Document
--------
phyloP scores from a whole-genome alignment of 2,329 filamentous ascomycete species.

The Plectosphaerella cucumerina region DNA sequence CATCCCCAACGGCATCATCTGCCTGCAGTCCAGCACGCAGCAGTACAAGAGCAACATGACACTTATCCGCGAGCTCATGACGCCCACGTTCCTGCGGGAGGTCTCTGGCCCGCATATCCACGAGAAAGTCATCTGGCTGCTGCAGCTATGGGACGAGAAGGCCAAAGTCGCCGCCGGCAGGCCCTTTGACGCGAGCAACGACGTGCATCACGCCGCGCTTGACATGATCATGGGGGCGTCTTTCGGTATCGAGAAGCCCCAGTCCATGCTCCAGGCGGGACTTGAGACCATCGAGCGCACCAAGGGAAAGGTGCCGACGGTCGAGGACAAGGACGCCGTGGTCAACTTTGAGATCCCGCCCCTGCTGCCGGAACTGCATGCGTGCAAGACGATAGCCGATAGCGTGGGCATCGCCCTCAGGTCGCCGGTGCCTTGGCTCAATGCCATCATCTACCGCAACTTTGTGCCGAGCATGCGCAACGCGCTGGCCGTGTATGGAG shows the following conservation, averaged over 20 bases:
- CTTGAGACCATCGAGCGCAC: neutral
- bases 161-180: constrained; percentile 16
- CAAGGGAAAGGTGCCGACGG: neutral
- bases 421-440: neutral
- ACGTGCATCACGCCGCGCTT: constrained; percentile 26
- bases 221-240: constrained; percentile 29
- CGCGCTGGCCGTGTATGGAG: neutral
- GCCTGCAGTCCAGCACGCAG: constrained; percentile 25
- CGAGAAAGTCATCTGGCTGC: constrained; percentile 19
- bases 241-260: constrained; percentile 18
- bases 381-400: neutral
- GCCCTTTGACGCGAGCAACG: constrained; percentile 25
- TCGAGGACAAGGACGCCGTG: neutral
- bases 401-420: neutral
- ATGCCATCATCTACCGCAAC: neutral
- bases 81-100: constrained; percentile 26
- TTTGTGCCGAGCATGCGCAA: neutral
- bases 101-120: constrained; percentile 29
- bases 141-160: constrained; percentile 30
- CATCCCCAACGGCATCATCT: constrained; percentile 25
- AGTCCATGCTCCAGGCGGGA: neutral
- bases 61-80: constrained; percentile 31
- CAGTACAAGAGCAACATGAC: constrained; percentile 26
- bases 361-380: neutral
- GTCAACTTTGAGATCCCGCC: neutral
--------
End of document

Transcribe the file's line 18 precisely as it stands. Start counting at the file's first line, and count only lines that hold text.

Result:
- bases 81-100: constrained; percentile 26